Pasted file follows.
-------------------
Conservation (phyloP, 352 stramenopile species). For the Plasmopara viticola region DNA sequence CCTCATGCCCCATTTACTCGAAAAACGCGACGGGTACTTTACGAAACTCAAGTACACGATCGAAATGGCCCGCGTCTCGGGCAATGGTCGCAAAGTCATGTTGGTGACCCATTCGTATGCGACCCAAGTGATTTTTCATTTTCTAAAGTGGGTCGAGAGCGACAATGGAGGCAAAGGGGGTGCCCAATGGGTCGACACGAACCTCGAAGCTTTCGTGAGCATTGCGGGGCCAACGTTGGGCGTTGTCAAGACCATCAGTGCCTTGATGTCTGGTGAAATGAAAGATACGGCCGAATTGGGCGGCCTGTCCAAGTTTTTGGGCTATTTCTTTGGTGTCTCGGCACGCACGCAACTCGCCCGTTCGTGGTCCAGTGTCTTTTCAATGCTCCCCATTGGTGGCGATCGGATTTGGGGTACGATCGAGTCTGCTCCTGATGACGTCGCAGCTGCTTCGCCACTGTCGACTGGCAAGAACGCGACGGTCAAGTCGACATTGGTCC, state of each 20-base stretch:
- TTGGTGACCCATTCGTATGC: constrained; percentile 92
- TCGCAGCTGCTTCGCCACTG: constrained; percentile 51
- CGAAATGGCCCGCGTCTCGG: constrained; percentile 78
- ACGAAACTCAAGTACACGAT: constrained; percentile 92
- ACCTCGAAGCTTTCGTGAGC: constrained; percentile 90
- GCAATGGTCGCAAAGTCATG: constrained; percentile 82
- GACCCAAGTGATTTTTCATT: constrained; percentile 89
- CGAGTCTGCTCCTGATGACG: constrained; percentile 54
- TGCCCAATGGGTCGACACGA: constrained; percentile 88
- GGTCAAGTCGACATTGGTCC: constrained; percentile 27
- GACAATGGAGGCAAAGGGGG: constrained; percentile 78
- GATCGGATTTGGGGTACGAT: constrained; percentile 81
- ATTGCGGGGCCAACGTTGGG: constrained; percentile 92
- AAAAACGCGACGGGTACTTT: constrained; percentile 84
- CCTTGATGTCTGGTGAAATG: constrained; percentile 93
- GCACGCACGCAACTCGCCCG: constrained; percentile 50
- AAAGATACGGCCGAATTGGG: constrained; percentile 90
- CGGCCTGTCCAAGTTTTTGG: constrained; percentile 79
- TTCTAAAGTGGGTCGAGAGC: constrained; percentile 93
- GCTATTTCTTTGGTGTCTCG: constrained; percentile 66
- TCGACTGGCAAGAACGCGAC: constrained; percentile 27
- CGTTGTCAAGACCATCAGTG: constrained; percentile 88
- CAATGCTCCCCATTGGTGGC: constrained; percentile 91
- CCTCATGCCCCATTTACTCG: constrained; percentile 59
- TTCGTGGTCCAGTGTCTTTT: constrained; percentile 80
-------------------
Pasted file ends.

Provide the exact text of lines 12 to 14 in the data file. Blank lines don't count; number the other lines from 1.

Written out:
- GACAATGGAGGCAAAGGGGG: constrained; percentile 78
- GATCGGATTTGGGGTACGAT: constrained; percentile 81
- ATTGCGGGGCCAACGTTGGG: constrained; percentile 92